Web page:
Let’s face it, the elephant in the room—and indeed all over the world—is Amazon. They aren’t big for no reason. Customers like the convenience of 24-hour shopping at the click of a button, and Amazon sells just about everything. At first it was books, then everyday items like clothes and toys and electronics. But now it’s creating original shows and movies, and distributing organic food with the recent acquisition of Whole Foods. Whether we like it or not, Amazon may continue to expand its empire. What could be next… Automobiles? Construction materials? (Amazon-Depot, anyone?)
Certain manufacturers and distributors have managed to survive the Amazon onslaught. Others have not. However, with a plan—and smart branding techniques—manufacturers and distributors will not only survive, but thrive under the weight of the elephant.
Please Remain Calm… Do Not Reinvent The Wheel
Amazon’s business threat is nothing new. It is not the first company to move into an established and mature space and begin taking away market share. Walmart did it to local stores, and McDonald’s did it to local diners. All companies face competition from local establishments, start-ups and changes in the market, and they all bend to market realities. For instance, to reduce its carbon footprint, Amazon is asking customers if they can wait for delivery once a week. McDonald’s is using fresh beef, rather than frozen.
There is no need for panic, because a mouse can stop an elephant in its tracks. To remain competitive, manufacturers and distributors have to identify what they can offer above and beyond delivery and payment. The first step in this process is to conduct a complete evaluation of your business (including strengths and weaknesses) and then develop a brand and brand strategy that can stand up to any competitor who dares enter your market space.
Let’s explore some branding strategies that might help keep Amazon at bay.
Smart Branding: The Personal Touch
In an earlier post, we touched upon the fact that every personal encounter with existing and potential customers is a branding opportunity. Smaller corporations are nimble, which means they have an ability to react swiftly. This includes the obvious like answering phone calls and responding to emails immediately. It also means that they are able to personally respond to comments and reviews on social media (instead of using canned responses). If your brand denotes relationships or rapid response, stay authentic to those qualities. In some cases, these can win the day in your prospective market.
Having boots on the ground always trumps waiting on hold for a response. If trust, loyalty and responsiveness are your brand trademarks, show your customers (and potential customers) these qualities at every chance.
Finally, companies might consider providing additional services, workshops/seminars and content or educational blogs for their customers. Building a client’s trust and confidence takes time and should not only be reinforced during financial transactions.
Constant Brand Development/Reinforcement
Everyone knows Amazon delivers. Manufacturers and distributors must constantly remind their customers why they are a better alternative. This strategy involves building brand recognition locally, regionally and nationally, which promotes the core values of your company. A memorable logo or tagline are just the beginning. Your company has to live its brand in its business materials, employees and social media presence, and by participating in your customer’s fundraisers or hosting your own community service projects. Brand development and reinforcement is a company-wide initiative, not just something undertaken by the CEO or President once in a while.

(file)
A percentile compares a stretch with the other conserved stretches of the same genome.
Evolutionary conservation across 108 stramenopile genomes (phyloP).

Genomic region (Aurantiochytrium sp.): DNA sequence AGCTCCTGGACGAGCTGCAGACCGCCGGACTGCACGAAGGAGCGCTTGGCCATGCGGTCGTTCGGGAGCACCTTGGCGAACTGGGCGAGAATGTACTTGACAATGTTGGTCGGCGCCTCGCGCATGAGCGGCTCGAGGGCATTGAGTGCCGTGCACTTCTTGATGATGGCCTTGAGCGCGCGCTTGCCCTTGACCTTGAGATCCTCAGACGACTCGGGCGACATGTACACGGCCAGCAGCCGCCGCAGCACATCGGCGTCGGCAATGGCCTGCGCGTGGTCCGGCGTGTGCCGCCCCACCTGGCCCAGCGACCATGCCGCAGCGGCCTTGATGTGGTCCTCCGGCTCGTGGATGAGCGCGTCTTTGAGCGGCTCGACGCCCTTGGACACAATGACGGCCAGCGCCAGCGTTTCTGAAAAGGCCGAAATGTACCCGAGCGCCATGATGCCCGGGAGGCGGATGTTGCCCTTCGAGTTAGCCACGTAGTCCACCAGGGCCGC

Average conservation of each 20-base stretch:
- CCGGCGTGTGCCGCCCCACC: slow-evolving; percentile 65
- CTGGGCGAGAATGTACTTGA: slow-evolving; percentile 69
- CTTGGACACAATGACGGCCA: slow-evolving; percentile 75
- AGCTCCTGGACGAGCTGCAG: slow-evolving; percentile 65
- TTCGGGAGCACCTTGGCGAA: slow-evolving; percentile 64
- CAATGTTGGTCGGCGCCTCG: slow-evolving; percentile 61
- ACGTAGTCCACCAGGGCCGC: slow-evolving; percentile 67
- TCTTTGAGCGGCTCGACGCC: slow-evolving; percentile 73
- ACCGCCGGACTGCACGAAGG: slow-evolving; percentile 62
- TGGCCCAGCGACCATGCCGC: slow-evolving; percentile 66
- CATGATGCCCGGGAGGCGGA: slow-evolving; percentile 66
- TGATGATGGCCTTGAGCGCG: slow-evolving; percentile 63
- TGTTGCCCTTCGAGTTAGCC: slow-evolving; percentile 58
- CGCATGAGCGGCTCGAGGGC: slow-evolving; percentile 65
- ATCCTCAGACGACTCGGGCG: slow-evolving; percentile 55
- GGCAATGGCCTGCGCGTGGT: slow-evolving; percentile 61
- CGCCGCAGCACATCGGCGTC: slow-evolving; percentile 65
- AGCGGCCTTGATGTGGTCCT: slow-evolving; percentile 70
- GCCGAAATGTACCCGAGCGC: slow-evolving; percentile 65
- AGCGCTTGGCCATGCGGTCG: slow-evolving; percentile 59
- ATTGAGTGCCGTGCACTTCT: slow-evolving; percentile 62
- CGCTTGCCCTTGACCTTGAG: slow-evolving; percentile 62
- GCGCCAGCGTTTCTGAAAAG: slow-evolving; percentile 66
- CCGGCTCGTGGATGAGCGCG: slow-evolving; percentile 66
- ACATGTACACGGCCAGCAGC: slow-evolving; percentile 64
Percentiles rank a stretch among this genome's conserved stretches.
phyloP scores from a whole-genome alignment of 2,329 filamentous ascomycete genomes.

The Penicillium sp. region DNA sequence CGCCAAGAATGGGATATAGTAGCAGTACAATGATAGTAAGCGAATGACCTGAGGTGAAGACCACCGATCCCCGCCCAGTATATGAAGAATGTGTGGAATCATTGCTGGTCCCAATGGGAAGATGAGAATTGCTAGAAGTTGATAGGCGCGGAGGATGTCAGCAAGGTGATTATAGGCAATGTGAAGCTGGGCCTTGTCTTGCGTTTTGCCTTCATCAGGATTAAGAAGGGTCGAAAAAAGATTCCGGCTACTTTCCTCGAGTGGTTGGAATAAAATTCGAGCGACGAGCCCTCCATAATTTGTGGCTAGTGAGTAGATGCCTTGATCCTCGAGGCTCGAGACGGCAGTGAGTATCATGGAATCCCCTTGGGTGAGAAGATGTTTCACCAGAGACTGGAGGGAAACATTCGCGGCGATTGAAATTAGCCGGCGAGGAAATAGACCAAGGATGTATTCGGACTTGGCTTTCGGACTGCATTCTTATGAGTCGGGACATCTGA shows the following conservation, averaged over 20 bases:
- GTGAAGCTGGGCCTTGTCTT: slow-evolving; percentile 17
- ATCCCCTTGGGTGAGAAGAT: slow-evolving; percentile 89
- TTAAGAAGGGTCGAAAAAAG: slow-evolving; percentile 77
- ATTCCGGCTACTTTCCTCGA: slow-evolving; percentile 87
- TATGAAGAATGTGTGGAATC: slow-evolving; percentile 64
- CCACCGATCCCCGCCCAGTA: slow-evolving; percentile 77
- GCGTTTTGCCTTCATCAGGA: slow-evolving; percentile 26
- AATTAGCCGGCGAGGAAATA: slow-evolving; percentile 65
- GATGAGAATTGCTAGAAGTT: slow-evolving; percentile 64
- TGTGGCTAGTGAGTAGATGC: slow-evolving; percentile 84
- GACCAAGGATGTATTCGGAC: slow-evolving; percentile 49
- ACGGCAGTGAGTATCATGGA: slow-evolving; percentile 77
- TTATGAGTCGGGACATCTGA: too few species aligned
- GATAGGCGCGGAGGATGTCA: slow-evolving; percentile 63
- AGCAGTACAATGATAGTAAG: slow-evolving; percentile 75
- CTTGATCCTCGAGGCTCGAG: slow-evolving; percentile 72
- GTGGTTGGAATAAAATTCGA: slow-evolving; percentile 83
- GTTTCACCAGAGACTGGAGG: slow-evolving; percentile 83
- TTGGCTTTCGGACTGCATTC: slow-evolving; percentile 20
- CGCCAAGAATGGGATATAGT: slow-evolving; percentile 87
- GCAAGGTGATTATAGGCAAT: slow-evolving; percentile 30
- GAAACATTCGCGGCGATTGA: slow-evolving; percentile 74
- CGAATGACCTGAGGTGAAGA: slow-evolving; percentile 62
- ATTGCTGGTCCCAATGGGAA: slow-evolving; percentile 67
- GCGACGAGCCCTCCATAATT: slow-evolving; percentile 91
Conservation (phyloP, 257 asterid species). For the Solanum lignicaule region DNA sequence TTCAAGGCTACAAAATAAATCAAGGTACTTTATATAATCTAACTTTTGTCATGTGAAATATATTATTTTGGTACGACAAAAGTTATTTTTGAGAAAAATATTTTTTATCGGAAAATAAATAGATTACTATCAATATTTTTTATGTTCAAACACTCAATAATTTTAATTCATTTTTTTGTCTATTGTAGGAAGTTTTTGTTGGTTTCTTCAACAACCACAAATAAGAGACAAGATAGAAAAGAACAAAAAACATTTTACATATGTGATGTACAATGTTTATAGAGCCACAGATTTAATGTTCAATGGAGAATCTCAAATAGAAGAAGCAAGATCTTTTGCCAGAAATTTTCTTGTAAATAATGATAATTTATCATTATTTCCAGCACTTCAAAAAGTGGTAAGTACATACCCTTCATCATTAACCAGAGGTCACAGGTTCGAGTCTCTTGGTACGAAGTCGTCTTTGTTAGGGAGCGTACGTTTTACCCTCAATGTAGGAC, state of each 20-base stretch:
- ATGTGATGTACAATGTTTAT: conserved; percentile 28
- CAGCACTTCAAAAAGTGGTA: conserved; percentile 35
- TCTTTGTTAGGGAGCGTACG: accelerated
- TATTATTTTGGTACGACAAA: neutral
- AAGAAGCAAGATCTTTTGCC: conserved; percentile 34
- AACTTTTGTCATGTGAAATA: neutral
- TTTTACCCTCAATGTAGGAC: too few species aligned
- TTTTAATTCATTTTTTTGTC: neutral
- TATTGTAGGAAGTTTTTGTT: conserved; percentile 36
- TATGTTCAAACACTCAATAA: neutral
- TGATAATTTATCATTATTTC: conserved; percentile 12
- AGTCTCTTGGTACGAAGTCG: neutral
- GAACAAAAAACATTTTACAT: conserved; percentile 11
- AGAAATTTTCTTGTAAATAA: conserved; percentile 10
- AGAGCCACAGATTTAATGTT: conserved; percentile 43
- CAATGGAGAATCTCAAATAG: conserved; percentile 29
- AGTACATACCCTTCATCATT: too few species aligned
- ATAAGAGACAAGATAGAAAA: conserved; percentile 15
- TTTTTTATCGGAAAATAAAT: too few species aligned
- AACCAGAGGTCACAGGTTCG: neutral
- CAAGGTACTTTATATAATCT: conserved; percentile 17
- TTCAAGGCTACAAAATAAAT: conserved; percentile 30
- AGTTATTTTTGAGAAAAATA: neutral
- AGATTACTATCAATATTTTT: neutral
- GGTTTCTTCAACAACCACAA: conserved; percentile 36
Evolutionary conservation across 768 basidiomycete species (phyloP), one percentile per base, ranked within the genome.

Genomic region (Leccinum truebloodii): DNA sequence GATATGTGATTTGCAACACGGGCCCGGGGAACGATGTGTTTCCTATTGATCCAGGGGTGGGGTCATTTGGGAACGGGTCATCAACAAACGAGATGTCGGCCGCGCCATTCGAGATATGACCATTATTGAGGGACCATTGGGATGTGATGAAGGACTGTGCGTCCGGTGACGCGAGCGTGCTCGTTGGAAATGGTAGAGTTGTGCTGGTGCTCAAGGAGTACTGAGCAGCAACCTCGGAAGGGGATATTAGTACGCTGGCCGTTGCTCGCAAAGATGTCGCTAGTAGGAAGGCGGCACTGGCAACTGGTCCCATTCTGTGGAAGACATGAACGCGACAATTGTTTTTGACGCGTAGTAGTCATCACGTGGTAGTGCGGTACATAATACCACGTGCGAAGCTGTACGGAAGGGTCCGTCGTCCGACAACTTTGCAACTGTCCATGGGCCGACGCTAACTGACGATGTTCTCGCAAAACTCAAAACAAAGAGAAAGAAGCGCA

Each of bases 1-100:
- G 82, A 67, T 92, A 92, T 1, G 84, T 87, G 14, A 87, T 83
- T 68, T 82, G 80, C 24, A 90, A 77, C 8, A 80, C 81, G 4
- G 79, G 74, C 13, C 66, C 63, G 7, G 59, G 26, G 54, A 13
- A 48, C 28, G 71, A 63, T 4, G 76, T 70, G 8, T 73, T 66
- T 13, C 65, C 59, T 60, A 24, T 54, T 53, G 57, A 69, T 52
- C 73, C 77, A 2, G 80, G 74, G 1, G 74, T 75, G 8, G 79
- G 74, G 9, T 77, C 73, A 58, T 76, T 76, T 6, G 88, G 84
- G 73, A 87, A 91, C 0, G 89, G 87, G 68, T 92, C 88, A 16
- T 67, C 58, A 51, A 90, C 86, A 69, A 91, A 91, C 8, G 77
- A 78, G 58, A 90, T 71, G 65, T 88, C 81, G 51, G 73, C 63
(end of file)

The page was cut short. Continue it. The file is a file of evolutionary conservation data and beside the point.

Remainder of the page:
Simplify All Your Processes
Amazon allows people to purchase things with a single click, and its products are easily accessible. If you have an outdated landing/webpage, are still using paper receipts and invoices, and don’t allow your customers to make purchases immediately, you might not be ready for an Amazon takeover. Demographics and market realities are changing. Gen Xers and Millennials enjoy using apps and are conducting more business via email and online networks. Simplifying all your processes, from ordering and payment to delivery, shows that your business is ready for the big leagues. Amazon look out.
Understand Your Customer’s Needs… And Wants
While Amazon tracks its customers’ purchasing habits, it is not sending out alerts informing individuals that their toothpaste is running low. Manufacturers and distributors have an advantage here… if you choose to use it. You have a unique ability (if you take some time to do the research and compile the data) to understand a client’s purchasing habits, business goals, problem areas and future projections. Learning your customers’ business is impossible if your only goal is delivering goods and accepting payment. Smart branding allows you to listen to your customer’s needs before your competitors get a chance. Obtaining market research and soliciting strategic periodic feedback from your customers strengthens your brand. This in turn builds trust and a mutually beneficial relationship that can stand the test of time, even when Amazon comes creeping into your market space.
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